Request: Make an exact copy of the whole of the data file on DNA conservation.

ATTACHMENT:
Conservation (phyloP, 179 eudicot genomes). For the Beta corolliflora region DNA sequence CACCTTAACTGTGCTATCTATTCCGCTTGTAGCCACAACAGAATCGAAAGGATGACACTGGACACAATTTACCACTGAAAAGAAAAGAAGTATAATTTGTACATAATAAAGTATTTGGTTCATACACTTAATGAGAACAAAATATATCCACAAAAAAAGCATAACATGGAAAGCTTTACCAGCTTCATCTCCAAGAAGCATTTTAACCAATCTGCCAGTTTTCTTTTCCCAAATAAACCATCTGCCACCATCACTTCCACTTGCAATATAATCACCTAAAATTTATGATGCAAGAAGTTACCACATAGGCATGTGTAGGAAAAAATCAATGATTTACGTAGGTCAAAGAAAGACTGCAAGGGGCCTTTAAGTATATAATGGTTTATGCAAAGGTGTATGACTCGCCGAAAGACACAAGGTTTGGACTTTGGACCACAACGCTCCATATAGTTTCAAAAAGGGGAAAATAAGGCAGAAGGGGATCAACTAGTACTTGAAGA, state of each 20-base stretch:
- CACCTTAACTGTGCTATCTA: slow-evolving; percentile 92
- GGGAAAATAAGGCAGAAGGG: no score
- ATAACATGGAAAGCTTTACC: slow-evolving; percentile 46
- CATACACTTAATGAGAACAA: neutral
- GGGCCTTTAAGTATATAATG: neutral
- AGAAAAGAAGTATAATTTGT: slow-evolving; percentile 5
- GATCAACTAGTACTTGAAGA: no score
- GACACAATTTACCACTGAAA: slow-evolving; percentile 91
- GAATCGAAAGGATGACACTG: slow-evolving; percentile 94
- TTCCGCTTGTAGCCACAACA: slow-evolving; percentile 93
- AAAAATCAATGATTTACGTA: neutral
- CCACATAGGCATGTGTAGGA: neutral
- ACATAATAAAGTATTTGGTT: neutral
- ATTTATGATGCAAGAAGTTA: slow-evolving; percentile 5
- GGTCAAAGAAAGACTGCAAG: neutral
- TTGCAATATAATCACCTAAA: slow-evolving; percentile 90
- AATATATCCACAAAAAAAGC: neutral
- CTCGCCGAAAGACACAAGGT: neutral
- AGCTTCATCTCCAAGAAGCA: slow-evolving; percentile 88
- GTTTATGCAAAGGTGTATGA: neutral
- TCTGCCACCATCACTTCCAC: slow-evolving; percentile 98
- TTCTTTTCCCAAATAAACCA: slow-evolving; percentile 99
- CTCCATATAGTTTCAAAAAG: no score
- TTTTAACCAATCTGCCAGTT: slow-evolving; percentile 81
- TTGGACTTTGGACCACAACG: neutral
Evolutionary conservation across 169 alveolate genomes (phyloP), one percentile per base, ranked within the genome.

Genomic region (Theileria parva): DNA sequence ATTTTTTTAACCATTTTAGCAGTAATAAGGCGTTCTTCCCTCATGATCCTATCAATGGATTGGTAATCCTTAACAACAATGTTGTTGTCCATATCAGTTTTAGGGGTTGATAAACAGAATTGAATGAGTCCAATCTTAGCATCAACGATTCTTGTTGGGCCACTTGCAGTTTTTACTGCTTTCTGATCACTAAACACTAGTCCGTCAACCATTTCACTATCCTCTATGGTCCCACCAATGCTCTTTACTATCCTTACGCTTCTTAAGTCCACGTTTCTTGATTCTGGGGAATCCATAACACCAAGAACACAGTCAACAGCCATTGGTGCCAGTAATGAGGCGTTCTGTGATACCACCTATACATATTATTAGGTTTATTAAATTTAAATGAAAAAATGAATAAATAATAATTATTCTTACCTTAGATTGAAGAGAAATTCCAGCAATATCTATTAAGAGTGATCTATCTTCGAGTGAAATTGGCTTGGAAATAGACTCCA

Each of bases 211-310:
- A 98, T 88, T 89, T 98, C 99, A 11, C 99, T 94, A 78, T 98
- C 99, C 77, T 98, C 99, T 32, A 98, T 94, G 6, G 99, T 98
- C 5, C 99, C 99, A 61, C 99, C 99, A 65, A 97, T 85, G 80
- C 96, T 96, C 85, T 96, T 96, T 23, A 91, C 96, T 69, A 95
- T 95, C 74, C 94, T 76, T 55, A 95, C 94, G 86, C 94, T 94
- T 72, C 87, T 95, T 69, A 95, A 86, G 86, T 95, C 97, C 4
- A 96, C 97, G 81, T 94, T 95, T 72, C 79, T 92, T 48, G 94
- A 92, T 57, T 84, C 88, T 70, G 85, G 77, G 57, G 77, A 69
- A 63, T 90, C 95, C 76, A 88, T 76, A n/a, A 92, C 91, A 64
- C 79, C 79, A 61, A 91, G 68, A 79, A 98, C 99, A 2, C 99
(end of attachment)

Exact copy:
Conservation (phyloP, 179 eudicot genomes). For the Beta corolliflora region DNA sequence CACCTTAACTGTGCTATCTATTCCGCTTGTAGCCACAACAGAATCGAAAGGATGACACTGGACACAATTTACCACTGAAAAGAAAAGAAGTATAATTTGTACATAATAAAGTATTTGGTTCATACACTTAATGAGAACAAAATATATCCACAAAAAAAGCATAACATGGAAAGCTTTACCAGCTTCATCTCCAAGAAGCATTTTAACCAATCTGCCAGTTTTCTTTTCCCAAATAAACCATCTGCCACCATCACTTCCACTTGCAATATAATCACCTAAAATTTATGATGCAAGAAGTTACCACATAGGCATGTGTAGGAAAAAATCAATGATTTACGTAGGTCAAAGAAAGACTGCAAGGGGCCTTTAAGTATATAATGGTTTATGCAAAGGTGTATGACTCGCCGAAAGACACAAGGTTTGGACTTTGGACCACAACGCTCCATATAGTTTCAAAAAGGGGAAAATAAGGCAGAAGGGGATCAACTAGTACTTGAAGA, state of each 20-base stretch:
- CACCTTAACTGTGCTATCTA: slow-evolving; percentile 92
- GGGAAAATAAGGCAGAAGGG: no score
- ATAACATGGAAAGCTTTACC: slow-evolving; percentile 46
- CATACACTTAATGAGAACAA: neutral
- GGGCCTTTAAGTATATAATG: neutral
- AGAAAAGAAGTATAATTTGT: slow-evolving; percentile 5
- GATCAACTAGTACTTGAAGA: no score
- GACACAATTTACCACTGAAA: slow-evolving; percentile 91
- GAATCGAAAGGATGACACTG: slow-evolving; percentile 94
- TTCCGCTTGTAGCCACAACA: slow-evolving; percentile 93
- AAAAATCAATGATTTACGTA: neutral
- CCACATAGGCATGTGTAGGA: neutral
- ACATAATAAAGTATTTGGTT: neutral
- ATTTATGATGCAAGAAGTTA: slow-evolving; percentile 5
- GGTCAAAGAAAGACTGCAAG: neutral
- TTGCAATATAATCACCTAAA: slow-evolving; percentile 90
- AATATATCCACAAAAAAAGC: neutral
- CTCGCCGAAAGACACAAGGT: neutral
- AGCTTCATCTCCAAGAAGCA: slow-evolving; percentile 88
- GTTTATGCAAAGGTGTATGA: neutral
- TCTGCCACCATCACTTCCAC: slow-evolving; percentile 98
- TTCTTTTCCCAAATAAACCA: slow-evolving; percentile 99
- CTCCATATAGTTTCAAAAAG: no score
- TTTTAACCAATCTGCCAGTT: slow-evolving; percentile 81
- TTGGACTTTGGACCACAACG: neutral
Evolutionary conservation across 169 alveolate genomes (phyloP), one percentile per base, ranked within the genome.

Genomic region (Theileria parva): DNA sequence ATTTTTTTAACCATTTTAGCAGTAATAAGGCGTTCTTCCCTCATGATCCTATCAATGGATTGGTAATCCTTAACAACAATGTTGTTGTCCATATCAGTTTTAGGGGTTGATAAACAGAATTGAATGAGTCCAATCTTAGCATCAACGATTCTTGTTGGGCCACTTGCAGTTTTTACTGCTTTCTGATCACTAAACACTAGTCCGTCAACCATTTCACTATCCTCTATGGTCCCACCAATGCTCTTTACTATCCTTACGCTTCTTAAGTCCACGTTTCTTGATTCTGGGGAATCCATAACACCAAGAACACAGTCAACAGCCATTGGTGCCAGTAATGAGGCGTTCTGTGATACCACCTATACATATTATTAGGTTTATTAAATTTAAATGAAAAAATGAATAAATAATAATTATTCTTACCTTAGATTGAAGAGAAATTCCAGCAATATCTATTAAGAGTGATCTATCTTCGAGTGAAATTGGCTTGGAAATAGACTCCA

Each of bases 211-310:
- A 98, T 88, T 89, T 98, C 99, A 11, C 99, T 94, A 78, T 98
- C 99, C 77, T 98, C 99, T 32, A 98, T 94, G 6, G 99, T 98
- C 5, C 99, C 99, A 61, C 99, C 99, A 65, A 97, T 85, G 80
- C 96, T 96, C 85, T 96, T 96, T 23, A 91, C 96, T 69, A 95
- T 95, C 74, C 94, T 76, T 55, A 95, C 94, G 86, C 94, T 94
- T 72, C 87, T 95, T 69, A 95, A 86, G 86, T 95, C 97, C 4
- A 96, C 97, G 81, T 94, T 95, T 72, C 79, T 92, T 48, G 94
- A 92, T 57, T 84, C 88, T 70, G 85, G 77, G 57, G 77, A 69
- A 63, T 90, C 95, C 76, A 88, T 76, A n/a, A 92, C 91, A 64
- C 79, C 79, A 61, A 91, G 68, A 79, A 98, C 99, A 2, C 99